Lab 5: Web Services with REST



Due Tuesday 3/6 at start of class.
20 points
.

For this lab, you will incorporate (at least) two REST-based web services into your photo-organizing web application. You may decide exactly what this means and what functionality you want to provide. I will grade each service on a 1-10 scale based on interestingness (does it add something of value to your app), complexity (how impressive is it as a programming task), and usability (how easy is it for someone to actually use your new feature). I'm much more interested in services that actually make your photo app more useful or interesting, or add a valuable new feature than I am in a "tacked-on" service that doesn't really seem helpful (such as searching Amazon for all books that share a tag with a picture - easy to do, but not very helpful).

You may choose any web services you like, as long as they have a REST interface. Here are a few ideas - please do not feel limited to these.
  1. Integrate with the Facebook API. Allow users to upload/download pictures to Facebook, link to the Facebook pages of friends tagged in a picture, get the Facebook tags associated with a picture, and so on.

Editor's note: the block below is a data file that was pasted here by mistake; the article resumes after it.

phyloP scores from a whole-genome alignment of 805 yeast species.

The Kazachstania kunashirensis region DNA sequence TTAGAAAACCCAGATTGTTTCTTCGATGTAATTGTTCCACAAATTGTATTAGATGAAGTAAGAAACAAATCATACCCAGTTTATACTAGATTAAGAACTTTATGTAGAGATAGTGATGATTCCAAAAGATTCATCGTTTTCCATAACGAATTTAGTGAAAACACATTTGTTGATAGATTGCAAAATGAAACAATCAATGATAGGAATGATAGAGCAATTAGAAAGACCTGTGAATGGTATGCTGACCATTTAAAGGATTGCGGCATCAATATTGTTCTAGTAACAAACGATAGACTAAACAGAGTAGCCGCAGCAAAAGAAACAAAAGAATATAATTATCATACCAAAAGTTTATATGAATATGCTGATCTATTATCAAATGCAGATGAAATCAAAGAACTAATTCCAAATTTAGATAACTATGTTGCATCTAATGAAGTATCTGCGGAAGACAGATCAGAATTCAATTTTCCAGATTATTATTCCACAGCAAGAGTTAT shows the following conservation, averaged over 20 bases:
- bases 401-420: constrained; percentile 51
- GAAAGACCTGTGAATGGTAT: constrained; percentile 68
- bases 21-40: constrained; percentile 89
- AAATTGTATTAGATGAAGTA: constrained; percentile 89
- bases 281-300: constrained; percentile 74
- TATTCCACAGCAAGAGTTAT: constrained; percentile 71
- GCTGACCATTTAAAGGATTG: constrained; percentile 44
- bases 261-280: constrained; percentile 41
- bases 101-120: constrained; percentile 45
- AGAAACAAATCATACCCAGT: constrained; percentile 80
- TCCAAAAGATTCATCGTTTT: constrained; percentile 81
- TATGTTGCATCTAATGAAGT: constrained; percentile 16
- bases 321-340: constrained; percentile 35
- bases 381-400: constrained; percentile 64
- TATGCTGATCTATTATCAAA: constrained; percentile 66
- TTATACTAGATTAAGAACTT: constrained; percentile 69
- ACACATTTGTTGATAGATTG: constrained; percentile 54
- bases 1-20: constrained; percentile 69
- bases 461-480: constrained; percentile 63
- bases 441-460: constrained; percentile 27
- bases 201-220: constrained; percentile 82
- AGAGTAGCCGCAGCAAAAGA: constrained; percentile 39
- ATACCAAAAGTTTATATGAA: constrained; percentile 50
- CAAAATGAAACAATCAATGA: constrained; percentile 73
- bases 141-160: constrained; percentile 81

2. Integrate with Flickr. Allow users to upload/download pictures, add tags directly to Flickr, add to their favorites or to pools, and so on.
  3. Integrate with Yahoo!'s API. There's a wide variety of things you can do here, including search based on tags, access Yahoo! photos to upload/download/tag images, create albums, and so on.
  4. Integrate with Google Maps to add geographic data. If your pictures have GeoTags in them (for example, if they were taken with a GPS-enabled phone) you can automatically map them. If not, you could allow users to tag them by location.
  5. You could use Upcoming.org's REST service to display events related to the pictures you are displaying.
  6. Use the Technorati API to find blogs related to a set of photos, or blogs with similar tags, and so on.
This is not a comprehensive list - there are dozens of sites out there with REST APIs. Some of them, such as YouTube, del.icio.us, eBay, and Amazon, don't have an obvious connection to photos and photo sharing, but if you think of something that makes sense, go for it.

Many of these APIs also come with code that saves you the tedious work of constructing URLs by hand. You can use this code on two conditions:
  1. You give proper attribution in ALL cases.
  2. You recognize that just because someone has put some code on the Web, that does not mean that code is perfect. You may need to fix, debug, improve or extend this code to make it work.